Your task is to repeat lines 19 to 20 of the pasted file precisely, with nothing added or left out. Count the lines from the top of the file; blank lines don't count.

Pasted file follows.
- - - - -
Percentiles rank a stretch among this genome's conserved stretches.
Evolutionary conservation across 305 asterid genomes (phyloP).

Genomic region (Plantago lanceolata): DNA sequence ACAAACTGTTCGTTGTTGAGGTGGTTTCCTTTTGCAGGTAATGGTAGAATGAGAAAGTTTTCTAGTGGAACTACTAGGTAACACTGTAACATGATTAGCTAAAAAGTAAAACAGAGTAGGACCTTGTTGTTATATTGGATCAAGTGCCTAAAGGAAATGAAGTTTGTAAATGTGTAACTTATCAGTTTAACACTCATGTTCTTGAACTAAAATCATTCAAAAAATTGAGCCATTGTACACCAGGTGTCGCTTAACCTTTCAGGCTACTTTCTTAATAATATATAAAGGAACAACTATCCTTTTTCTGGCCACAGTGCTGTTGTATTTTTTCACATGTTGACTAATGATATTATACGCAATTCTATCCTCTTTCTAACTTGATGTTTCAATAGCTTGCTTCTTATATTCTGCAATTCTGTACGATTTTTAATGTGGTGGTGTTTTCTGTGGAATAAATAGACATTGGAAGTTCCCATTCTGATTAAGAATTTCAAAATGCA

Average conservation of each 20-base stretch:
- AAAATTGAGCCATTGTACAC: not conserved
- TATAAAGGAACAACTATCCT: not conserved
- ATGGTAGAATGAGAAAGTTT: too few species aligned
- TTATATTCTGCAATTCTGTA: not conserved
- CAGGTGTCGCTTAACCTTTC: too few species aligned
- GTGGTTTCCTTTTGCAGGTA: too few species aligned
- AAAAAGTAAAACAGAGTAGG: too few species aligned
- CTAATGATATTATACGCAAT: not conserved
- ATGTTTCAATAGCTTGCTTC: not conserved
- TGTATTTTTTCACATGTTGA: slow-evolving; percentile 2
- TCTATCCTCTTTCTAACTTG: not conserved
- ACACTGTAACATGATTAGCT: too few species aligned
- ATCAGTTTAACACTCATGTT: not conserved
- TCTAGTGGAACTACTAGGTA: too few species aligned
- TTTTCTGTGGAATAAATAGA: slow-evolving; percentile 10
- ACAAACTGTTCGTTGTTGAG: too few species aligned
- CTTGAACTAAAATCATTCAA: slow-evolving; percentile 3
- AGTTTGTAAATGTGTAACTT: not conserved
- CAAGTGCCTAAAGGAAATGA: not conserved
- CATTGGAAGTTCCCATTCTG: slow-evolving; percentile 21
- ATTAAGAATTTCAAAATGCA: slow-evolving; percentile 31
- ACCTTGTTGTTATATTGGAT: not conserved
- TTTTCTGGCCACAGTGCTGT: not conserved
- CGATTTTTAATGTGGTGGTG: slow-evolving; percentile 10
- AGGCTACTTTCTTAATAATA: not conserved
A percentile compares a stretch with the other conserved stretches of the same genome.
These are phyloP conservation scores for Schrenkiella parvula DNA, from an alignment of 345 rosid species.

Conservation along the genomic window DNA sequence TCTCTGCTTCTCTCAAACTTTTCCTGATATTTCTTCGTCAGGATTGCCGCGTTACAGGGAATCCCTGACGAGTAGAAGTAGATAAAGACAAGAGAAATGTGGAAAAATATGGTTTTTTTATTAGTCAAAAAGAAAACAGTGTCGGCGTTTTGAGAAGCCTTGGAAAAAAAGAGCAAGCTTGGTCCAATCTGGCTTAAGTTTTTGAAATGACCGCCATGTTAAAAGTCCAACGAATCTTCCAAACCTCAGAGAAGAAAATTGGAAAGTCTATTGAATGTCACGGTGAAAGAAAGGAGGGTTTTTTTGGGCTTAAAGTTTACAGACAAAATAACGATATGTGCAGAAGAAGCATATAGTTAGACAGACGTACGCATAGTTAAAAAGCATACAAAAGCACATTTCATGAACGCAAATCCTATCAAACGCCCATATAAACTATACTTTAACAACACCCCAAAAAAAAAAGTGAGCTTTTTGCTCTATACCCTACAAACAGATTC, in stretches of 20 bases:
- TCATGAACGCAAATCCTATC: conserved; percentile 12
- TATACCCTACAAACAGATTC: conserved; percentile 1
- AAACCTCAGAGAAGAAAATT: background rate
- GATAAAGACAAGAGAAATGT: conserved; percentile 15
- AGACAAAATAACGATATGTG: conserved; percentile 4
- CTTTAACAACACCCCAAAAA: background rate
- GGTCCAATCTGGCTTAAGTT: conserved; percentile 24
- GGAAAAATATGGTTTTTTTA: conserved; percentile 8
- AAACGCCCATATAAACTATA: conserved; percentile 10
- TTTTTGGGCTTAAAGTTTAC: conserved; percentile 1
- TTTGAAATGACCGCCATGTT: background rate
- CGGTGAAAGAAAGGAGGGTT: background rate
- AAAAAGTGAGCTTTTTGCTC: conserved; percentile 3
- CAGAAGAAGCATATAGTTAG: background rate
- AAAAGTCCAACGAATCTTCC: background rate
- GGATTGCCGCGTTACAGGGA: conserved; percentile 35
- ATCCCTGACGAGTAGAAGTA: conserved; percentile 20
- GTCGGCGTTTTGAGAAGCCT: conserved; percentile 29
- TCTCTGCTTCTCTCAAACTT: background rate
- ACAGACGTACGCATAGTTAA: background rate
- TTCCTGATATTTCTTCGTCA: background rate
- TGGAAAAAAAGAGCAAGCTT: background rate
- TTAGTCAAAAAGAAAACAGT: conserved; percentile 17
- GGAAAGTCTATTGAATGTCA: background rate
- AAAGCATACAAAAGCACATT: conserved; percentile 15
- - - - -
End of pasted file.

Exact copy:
- TTTTCTGTGGAATAAATAGA: slow-evolving; percentile 10
- ACAAACTGTTCGTTGTTGAG: too few species aligned